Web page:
Now reading: Challenge of creating inclusive financial systems
MENUMENU

Challenge of creating inclusive financial systems

Challenge of creating inclusive financial systems

December 7, 2011    

New technologies such as mobile phones are transforming the landscape of retail financial services.

New, non-financial services players such as mobile phone operators are entering the payment service business and extending access to financial services to people not previously reached by banks. There has been much growth of mobile-based financial services globally in recent years. South Africa itself has seen a recent increase of activity in this space with the introduction of new models such as FNB eWallet and M-PESA (Vodacom and Nedbank).

Mobile financial services have the potential to reach millions of unserved people, but also expose financial sectors and payment systems to new risks. Existing regulations and approaches to financial sector supervision do not yet fully address these risks.

To meet the growing need for appropriate regulation of mobile financial services, the Centre for Financial Regulation and Inclusion (Cenfri) and USB Executive Development (USB-ED), the public executive development and training company of the University of Stellenbosch Business School (USB),  will host a seminar on the regulatory challenges of “mobile money” for thirty five developing country financial sector regulators.

The seminar will take place at the University of Stellenbosch’s Business School from 4-6 August 2010. The attending regulators and policymakers include central bank deputy governors and central bank heads of payment system and banking supervision divisions in Ghana, Kenya, Malawi, Mozambique, Namibia, Nigeria, Rwanda, Tanzania, Uganda, Zambia, Zimbabwe and South Africa. Representatives from Mexico, Malaysia, Russia, the Philippines, Pakistan and Ecuador will also attend the event.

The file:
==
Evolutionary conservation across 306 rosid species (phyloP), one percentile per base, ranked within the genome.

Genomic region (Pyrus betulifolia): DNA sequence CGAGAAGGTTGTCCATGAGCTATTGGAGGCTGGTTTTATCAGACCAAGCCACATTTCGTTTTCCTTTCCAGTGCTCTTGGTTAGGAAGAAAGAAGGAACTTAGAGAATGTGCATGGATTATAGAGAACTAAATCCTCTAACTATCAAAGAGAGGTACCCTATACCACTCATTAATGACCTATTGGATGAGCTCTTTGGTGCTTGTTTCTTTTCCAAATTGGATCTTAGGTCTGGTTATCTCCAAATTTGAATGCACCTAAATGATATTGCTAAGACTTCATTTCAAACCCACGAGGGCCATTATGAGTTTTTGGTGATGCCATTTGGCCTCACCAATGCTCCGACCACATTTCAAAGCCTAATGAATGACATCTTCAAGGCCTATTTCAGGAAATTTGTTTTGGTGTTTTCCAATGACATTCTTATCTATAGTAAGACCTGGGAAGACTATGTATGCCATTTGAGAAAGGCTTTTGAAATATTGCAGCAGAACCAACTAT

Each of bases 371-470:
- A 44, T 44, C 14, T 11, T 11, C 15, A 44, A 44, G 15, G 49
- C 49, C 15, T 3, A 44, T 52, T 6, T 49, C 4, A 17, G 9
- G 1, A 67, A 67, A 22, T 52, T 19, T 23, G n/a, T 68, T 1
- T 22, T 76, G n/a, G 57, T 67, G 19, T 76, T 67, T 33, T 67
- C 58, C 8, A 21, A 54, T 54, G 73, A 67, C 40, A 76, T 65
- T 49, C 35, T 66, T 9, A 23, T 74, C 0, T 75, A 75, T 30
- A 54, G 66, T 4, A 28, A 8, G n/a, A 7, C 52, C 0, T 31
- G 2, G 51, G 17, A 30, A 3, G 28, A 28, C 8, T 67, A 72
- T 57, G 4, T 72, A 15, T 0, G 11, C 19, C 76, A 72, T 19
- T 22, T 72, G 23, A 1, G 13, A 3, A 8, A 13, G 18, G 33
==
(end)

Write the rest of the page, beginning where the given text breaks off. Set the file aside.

The seminar will provide a peer learning opportunity and help to establish a practical understanding of the new technologies and business models emerging in the area of mobile financial services.

“During the last few years there has been a growing interest globally and, specifically, here in Africa to provide financial services to people that have traditionally not been served by banks. Regulators now have to deal with the challenges of regulating unconventional, innovative financial services that are being created in response to this need” says Mr Doubell Chamberlain, executive director of Cenfri.

“This event will allow regulators to benefit from the experience of the leading countries facilitated by experts in this field. Regulators from Kenya, Mexico, Pakistan and the Philippines will share their own experiences on the regulation of mobile financial services with their peers and there will be much opportunity for discussion of the various challenges,” notes Chamberlain.

According to Mr Frik Landman, chief executive officer of USB-ED, the seminar provides USB-ED with the opportunity to engage with two areas of development which they are very passionate about –  financial services innovation and the training of African policymakers.

The Alliance for Financial Inclusion (AFI) is funding the training event. AFI is a knowledge network of central banks and other financial regulatory bodies in developing countries. Its activities are funded by the Bill and Melinda Gates Foundation.

The seminar will culminate in the establishment of the AFI Working Group on Mobile Financial Services. The working group will allow regulators and policymakers to continue sharing their experience in this rapidly evolving area of financial services and input this into the global regulatory dialogue.